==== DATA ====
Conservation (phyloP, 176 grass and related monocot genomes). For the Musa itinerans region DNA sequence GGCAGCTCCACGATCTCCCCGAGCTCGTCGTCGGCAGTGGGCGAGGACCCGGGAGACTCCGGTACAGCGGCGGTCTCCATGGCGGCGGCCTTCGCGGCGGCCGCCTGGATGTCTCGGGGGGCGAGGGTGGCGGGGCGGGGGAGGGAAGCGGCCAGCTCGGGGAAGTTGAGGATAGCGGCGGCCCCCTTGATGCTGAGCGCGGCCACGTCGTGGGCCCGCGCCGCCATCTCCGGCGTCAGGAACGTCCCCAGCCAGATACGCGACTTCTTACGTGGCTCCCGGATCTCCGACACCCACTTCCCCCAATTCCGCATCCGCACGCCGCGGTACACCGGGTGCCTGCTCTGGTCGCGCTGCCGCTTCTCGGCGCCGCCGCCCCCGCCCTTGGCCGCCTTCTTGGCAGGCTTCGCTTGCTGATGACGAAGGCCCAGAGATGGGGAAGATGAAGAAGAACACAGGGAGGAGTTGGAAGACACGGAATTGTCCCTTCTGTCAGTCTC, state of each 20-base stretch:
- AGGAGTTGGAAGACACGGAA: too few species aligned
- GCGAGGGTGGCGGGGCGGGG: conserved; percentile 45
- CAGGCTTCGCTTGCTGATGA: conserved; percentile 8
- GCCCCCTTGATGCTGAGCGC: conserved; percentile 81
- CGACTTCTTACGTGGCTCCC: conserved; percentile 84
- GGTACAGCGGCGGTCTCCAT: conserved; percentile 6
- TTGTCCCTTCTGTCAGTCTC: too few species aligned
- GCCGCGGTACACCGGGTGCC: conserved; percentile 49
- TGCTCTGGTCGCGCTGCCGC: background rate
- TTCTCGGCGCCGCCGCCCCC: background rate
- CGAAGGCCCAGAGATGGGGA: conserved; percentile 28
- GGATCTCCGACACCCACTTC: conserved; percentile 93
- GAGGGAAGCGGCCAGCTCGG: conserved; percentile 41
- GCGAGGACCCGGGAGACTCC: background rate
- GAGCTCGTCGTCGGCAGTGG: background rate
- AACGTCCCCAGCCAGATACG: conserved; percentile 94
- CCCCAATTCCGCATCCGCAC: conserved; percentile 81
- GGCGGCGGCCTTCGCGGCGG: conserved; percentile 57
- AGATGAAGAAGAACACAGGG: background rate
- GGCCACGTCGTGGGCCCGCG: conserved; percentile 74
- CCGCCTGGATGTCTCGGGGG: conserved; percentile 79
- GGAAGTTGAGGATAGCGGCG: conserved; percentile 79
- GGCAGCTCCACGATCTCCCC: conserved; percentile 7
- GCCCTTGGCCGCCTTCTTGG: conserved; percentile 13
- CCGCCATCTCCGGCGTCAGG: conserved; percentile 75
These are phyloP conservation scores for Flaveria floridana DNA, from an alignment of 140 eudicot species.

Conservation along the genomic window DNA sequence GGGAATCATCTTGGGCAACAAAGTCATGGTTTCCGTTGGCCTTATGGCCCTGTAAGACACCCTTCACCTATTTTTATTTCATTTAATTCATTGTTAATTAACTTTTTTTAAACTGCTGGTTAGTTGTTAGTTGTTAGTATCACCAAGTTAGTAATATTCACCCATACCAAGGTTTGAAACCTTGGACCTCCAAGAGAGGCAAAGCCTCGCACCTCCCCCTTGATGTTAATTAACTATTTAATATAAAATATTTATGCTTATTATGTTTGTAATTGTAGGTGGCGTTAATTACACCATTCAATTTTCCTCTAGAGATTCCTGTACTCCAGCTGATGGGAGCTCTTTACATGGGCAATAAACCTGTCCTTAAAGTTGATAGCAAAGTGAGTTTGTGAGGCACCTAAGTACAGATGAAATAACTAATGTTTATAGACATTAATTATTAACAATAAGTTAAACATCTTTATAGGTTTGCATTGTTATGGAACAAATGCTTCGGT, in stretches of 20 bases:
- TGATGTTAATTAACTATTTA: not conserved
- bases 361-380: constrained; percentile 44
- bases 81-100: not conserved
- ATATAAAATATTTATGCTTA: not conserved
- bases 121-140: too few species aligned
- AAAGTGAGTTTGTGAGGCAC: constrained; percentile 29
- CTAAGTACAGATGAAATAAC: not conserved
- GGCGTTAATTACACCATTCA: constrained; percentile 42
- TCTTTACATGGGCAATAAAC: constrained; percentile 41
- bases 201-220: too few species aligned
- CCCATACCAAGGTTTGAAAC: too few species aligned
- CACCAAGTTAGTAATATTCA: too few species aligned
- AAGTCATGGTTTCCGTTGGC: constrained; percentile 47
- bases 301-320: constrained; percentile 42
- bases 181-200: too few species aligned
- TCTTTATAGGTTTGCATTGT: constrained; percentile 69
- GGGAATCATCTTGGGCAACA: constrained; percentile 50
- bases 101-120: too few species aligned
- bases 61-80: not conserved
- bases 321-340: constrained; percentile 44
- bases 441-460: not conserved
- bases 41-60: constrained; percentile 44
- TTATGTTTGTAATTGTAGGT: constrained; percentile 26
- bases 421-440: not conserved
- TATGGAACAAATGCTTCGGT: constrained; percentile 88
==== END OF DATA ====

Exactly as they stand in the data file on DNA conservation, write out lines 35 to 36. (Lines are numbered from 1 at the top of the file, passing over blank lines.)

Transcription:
- CTAAGTACAGATGAAATAAC: not conserved
- GGCGTTAATTACACCATTCA: constrained; percentile 42